Tag Archives: World War Two

Ann Widdecombe has lost the plot. Brexit is nothing like World War Two

Puppet-master and marionette? Nigel Farage appears to be pulling Ann Widdecombe’s strings. Perhaps that’s why she’s talking nonsense, comparing Brexit with World War Two.

Former Tory – now Brexit Party candidate – Ann Widdecombe has made a bizarre rant comparing Brexit to World War Two:

Brexit Party candidate Ann Widdecombe suggested that any disruption brought on by a no-deal Brexit is justified as it will not compare with the suffering during the Second World War.

Talking about a no-deal Brexit she said: “It is as nothing compared to the sacrifice that we asked a previous generation to make an order to ensure Britain’s freedom.

“My granny was bombed out in Plymouth just over there. People lost sons and husbands and fathers, and they did this because they wanted freedom.”

Has she lost her mind?

Brexit is nothing like World War Two.

In that conflict, the UK was fighting for its existence against a genuinely evil world military power that wanted to destroy our way of life altogether, along with a large proportion of our population.

Brexit is about decoupling from an alliance with a bloc of European countries with whom a significant proportion of our population no longer feels an affinity. It isn’t a life-or-death situation.

Not only that, but the hardship that Ms Widdecombe predicts for the UK would be voluntary. And there’s no justification for it.

She is trying to invoke some kind of Churchillian spirit – steadfastness in adversity – that simply doesn’t fit the situation.

Brexit will hugely disadvantage a large proportion of the population – specifically, those who are not super-rich – many of whom have been manipulated into supporting it by the super-rich people who control the media.

And by super-rich career politicians like Ms Widdecombe.

The people of the UK need to be aware that any hardship caused by Brexit has nothing to do with the spirit of World War Two.

It has everything to do with the stupidity of people who were told they would be better off – and believed the lie.

Source: Brexit Party candidate Ann Widdecombe says no-deal Brexit wouldn’t be as bad as the ‘sacrifice of World War Two’

Have YOU donated to my crowdfunding appeal, raising funds to fight false libel claims by TV celebrities who should know better? These court cases cost a lot of money so every penny will help ensure that wealth doesn’t beat justice.


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‘New’ government plans – we really have heard it all before

You can’t make an old idea new just by saying it is.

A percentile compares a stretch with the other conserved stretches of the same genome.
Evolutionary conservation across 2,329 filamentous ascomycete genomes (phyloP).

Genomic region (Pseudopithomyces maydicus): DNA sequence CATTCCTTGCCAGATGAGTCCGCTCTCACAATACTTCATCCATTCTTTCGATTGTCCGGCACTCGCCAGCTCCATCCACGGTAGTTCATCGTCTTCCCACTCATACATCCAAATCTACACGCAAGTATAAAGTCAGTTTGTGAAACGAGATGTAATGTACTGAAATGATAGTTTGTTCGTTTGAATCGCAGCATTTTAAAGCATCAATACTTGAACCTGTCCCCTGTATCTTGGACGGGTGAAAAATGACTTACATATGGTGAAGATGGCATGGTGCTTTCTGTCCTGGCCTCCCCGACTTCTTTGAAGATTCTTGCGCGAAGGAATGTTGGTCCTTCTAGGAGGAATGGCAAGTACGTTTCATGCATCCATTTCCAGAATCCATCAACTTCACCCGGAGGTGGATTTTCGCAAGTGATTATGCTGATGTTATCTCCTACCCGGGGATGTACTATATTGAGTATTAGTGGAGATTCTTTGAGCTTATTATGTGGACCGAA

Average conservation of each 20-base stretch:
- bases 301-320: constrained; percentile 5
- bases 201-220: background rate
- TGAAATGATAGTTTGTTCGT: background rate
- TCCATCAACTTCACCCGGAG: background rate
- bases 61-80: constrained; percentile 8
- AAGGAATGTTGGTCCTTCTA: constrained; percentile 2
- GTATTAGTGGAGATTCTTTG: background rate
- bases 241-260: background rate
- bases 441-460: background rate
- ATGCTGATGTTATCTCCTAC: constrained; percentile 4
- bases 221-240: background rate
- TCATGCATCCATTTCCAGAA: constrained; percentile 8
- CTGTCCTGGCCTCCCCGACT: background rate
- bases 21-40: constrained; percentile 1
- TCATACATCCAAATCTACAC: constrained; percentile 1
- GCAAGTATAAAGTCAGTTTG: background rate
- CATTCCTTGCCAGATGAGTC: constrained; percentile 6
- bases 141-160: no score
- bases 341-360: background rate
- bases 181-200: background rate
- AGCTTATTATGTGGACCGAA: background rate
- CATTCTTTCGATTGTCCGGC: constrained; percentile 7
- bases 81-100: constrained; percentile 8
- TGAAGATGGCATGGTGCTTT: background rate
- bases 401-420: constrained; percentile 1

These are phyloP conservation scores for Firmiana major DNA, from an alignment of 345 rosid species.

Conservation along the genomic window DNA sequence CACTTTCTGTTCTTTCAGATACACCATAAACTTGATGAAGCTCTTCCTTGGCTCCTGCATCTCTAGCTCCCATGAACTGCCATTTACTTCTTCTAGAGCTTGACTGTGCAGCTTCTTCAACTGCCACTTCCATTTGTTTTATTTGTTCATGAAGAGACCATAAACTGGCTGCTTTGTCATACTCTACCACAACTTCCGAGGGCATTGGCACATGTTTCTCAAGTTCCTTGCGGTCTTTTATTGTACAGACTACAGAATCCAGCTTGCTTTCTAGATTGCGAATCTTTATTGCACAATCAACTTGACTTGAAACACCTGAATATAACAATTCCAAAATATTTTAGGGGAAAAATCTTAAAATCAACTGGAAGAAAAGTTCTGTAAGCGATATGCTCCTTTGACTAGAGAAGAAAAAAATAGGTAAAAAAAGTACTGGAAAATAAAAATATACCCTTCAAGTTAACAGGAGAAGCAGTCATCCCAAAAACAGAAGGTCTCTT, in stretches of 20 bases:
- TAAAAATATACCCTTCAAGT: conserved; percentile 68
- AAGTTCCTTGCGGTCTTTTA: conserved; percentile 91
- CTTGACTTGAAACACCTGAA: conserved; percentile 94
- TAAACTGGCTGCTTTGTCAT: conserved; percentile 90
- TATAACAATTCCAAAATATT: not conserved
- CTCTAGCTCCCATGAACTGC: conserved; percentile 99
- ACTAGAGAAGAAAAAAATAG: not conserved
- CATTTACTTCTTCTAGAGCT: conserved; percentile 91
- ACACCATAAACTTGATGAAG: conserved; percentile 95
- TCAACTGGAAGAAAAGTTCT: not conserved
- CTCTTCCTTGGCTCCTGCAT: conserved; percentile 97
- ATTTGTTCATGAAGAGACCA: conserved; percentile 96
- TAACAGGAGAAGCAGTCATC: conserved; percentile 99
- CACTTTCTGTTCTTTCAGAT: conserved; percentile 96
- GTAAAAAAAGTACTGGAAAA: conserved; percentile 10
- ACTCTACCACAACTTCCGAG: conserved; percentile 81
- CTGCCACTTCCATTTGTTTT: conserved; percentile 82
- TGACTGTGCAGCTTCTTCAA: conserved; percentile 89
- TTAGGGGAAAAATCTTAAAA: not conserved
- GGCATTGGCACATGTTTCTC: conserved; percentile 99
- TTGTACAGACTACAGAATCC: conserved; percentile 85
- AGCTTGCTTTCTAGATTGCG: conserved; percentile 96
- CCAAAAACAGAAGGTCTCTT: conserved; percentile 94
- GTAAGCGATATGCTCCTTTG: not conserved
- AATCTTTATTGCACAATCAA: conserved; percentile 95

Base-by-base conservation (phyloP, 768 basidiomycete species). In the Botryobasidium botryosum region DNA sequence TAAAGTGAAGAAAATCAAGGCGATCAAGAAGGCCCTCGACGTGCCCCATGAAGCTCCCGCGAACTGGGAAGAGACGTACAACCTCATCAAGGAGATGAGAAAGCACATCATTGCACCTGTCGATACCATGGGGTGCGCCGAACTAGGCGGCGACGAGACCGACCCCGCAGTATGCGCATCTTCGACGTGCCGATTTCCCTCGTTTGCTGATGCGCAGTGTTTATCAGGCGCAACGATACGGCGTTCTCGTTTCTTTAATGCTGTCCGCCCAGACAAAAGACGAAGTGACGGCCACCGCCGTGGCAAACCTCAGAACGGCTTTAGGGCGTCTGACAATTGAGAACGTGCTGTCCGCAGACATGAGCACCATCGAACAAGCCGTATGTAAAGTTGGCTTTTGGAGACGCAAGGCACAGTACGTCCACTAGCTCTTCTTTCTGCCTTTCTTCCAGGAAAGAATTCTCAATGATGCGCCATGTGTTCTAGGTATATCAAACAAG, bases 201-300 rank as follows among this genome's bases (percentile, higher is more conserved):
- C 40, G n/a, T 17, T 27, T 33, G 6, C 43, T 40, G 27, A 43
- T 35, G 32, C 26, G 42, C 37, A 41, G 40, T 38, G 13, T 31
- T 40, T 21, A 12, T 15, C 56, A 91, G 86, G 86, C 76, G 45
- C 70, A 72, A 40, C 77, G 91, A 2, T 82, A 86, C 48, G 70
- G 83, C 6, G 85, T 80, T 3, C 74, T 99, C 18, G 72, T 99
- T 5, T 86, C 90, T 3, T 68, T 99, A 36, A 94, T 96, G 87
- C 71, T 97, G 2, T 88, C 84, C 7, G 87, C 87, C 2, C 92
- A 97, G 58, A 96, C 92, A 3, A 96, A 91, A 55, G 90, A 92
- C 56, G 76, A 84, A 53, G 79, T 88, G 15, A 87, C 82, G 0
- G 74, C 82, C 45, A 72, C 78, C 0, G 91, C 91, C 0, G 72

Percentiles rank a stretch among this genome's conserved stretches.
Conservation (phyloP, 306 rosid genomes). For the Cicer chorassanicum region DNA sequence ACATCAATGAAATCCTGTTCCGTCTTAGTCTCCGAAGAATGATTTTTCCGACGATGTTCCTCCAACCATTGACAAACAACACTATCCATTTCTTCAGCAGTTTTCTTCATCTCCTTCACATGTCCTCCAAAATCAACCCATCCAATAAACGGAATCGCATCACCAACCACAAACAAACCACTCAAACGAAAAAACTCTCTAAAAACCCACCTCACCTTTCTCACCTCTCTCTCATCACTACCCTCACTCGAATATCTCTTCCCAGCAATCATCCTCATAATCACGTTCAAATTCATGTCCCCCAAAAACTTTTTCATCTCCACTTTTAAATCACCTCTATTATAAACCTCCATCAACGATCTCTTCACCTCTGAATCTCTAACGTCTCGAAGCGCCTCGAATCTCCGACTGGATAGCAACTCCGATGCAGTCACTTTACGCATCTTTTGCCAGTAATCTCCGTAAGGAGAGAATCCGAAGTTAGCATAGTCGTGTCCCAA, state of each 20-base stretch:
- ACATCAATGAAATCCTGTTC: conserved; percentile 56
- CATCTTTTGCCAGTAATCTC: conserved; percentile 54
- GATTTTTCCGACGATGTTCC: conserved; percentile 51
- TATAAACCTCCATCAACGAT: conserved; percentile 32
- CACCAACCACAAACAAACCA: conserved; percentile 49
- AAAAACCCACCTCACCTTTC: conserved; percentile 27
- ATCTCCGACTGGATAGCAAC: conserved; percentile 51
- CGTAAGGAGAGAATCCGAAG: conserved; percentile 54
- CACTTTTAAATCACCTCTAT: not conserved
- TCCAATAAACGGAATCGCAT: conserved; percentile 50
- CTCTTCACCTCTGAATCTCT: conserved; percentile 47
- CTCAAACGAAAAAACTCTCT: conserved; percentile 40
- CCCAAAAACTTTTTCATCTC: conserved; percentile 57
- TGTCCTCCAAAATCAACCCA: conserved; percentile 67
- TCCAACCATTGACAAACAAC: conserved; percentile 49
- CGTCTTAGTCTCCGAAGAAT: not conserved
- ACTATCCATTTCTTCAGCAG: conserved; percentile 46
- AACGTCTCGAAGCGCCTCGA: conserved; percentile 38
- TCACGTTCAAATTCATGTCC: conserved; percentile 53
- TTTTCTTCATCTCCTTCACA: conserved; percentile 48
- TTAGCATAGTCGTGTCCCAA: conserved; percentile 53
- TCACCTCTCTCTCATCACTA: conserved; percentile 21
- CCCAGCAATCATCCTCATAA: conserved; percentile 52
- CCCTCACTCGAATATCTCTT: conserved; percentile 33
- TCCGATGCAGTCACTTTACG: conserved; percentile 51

David Cameron and George Osborne should have borne that in mind before they announced the ‘new’ policies with which they plan to relaunch (yet again) the Coalition government this week.

The plan appears to be threefold, with the government aiming to underwrite up to £10bn of new housing developments, and a further £40bn of private sector building projects which need finance – using money to be repaid on the government’s low interest rates, and it will also legislate to speed up planning conditions and encourage development on Green Belt land, if certain conditions are met.

New? Hardly.

The Labour Party has spent the last two years complaining bitterly at the government’s lack of interest in house building. It has been calling for construction of affordable homes, to be funded by a bank bonus tax.

Labour has also complained that major building projects have been falling backwards, due to a lack of investment.

It is also well-accepted that George Osborne’s plan to encourage building on Green Belt land is a renewal of a previous attempt.

But let’s go back a little further than recent history. I know I’ve already established that the new Tory plan is a modification of moves that Labour has been demanding for years, but there’s a better example that is decades old.

After World War Two, when the UK was in the deepest debt it had ever faced, the Labour government of the time decided that fiscal austerity was a move in entirely the wrong direction. Instead it invested in projects to rebuild the country and reinvigorate its industry. Barring the incursion into much-loved Green Belt land, this is exactly what Cameron and Osborne are planning now. But on a smaller scale.

So there it is. Not only are these ‘new’ policies unoriginal, they weren’t even Tory policies to start with (apart from the plan to kick us all in the teeth by relaxing planning regulations to prevent objections and build on the Green Belt – in other words, the nasty bits).

Somehow I doubt they’ll give credit where it’s due.